Love Thy Neighbor? - Kalamazoo 2015

full name / name of organization: 
Travis Neel and Richard Godden

Whether as a figure of intimate proximity, moral obligation, psychoanalytic anxiety, or a metaphor for a literary history that eschews the genealogical, the medieval neighbor has long lurked on the margins of medieval scholarship. Recently, Slavoj Zizek, Eric Santner, and Kenneth Reinhard have interrogated the uncanniness that the neighbor introduces into the social field, inserting neighbor-love into conversations in political theology as discussed by Carl Schmitt and Giorgio Agamben. In Medieval Studies, Aranye Fradenburg and George Edmundson have suggested a number of varied, challenging, and exigent ways in which the field of medieval studies can take up and complicate the injunction to love thy neighbor in medieval England. While the figure of the medieval neighbor suggests the ways in which a medieval community might be constituted, delimited, defined, and defended, the neighbor is also a reminder of the danger, aggressivity, and violence inherent in establishing communities. Although the neighbor might stand surety, serve as a witness, be most likely to enter into a trothplight, or offer mutual aid and support in a time of need, the neighbor was also a figure of the uncanny: just as likely to appear in the assize of nuisance, to commit murder, to discover a corpse, or to threaten, violate, or usurp an individual's person, family, or property.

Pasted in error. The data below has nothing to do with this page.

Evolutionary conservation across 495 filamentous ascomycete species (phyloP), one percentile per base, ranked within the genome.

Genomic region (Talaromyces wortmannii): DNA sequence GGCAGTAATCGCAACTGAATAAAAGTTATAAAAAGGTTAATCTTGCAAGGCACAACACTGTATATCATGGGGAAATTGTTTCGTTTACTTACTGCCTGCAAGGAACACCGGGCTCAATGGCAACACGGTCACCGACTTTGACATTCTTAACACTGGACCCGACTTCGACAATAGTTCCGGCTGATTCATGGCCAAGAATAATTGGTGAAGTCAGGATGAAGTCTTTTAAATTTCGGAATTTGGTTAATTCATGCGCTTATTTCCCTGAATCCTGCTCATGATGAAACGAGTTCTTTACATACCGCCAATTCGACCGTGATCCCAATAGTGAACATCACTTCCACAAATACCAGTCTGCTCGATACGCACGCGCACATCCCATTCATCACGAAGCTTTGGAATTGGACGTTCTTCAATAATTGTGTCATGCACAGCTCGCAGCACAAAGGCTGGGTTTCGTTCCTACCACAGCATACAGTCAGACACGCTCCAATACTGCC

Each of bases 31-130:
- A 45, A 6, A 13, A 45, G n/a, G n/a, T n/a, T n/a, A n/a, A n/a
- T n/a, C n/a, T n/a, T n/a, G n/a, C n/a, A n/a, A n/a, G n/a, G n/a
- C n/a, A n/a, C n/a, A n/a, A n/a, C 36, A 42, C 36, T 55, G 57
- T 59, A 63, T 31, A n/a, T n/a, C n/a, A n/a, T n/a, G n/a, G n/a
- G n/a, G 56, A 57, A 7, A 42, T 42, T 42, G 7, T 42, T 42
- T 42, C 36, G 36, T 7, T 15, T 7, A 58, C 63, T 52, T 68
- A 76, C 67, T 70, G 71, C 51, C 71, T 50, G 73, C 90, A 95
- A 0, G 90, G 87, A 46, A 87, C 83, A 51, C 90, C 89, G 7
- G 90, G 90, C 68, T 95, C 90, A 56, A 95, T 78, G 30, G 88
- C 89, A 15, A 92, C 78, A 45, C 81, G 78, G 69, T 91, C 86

This special session invites papers examining the status of and discourses around medieval neighbors, neighborliness, and neighbor-love. We solicit papers from all disciplines and national traditions. Questions to consider may include but are certainly not limited to:
Who was considered a neighbor?
What degree of proximity, care, or relationality was required to be a neighbor?
What were the legal obligations mandating relations among neighbors?
How far did the injunction to love thy neighbor extend?
To what extent did the language of neighbor-love extend to foreigners and enemies or to figures of cultural, religious, and embodied difference?
What discourses were mobilized to promote, spread, and also constrain the love for and of the neighbor?

Please send abstracts of 200-250 words to Travis Neel ( and to Richard Godden ( with "Medieval Neighbor" in the subject line no later than Monday, Sept. 1, 2014.